The isolation of p53 immunostain positive cells from histological sections for molecular genetic studies is a difficult task, especially if there are few positive cells. To eliminate contaminating DNA from p53 negative cells, which can obscure the results of molecular assays, a variation on the technique of immunohistoselective sequencing was developed. This is a highly selective approach, whereby immunostained sections of formalin fixed, paraffin wax embedded tissue are exposed to ultraviolet irradiation to damage the DNA in p53 negative cells. The DNA in positive cells remains unaffected because the dark immunostain protects their nuclei from ultraviolet light. Polymerase chain reaction single strand conformation polymorphism of samples enriched with p53 immunostain positive cells has shown that this method can produce pure samples of mutated DNA. The isolation of DNA from minority immunostain positive cells allows a wide range of molecular analyses to be carried out on these samples, which would otherwise be hampered by the problem of contaminating background cells.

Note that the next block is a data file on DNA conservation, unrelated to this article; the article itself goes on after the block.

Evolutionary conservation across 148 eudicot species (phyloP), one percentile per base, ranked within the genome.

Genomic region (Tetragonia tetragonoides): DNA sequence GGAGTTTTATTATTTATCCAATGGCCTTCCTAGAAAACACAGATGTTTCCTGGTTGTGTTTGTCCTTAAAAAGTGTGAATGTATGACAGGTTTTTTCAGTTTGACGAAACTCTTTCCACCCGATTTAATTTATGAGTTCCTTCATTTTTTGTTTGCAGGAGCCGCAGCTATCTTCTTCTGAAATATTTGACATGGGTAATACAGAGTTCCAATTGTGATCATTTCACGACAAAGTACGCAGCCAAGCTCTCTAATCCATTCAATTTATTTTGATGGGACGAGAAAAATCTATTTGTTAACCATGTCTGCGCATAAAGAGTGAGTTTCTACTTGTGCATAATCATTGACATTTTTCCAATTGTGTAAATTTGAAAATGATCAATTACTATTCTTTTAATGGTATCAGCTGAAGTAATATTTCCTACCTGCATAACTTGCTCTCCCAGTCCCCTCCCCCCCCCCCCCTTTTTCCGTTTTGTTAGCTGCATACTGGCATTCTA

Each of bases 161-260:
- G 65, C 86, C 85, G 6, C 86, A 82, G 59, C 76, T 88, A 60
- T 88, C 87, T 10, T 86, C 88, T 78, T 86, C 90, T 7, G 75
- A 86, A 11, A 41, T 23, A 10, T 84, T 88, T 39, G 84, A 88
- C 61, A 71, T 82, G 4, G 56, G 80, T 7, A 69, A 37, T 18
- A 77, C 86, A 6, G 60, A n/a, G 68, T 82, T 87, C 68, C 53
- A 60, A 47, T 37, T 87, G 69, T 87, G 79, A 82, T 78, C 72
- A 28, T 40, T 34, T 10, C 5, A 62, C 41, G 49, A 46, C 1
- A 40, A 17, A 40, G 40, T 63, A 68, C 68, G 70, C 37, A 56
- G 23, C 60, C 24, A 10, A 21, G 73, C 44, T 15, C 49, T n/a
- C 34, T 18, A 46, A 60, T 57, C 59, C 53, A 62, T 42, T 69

- polymerase chain reaction single strand conformation polymorphism
- ultraviolet irradiation
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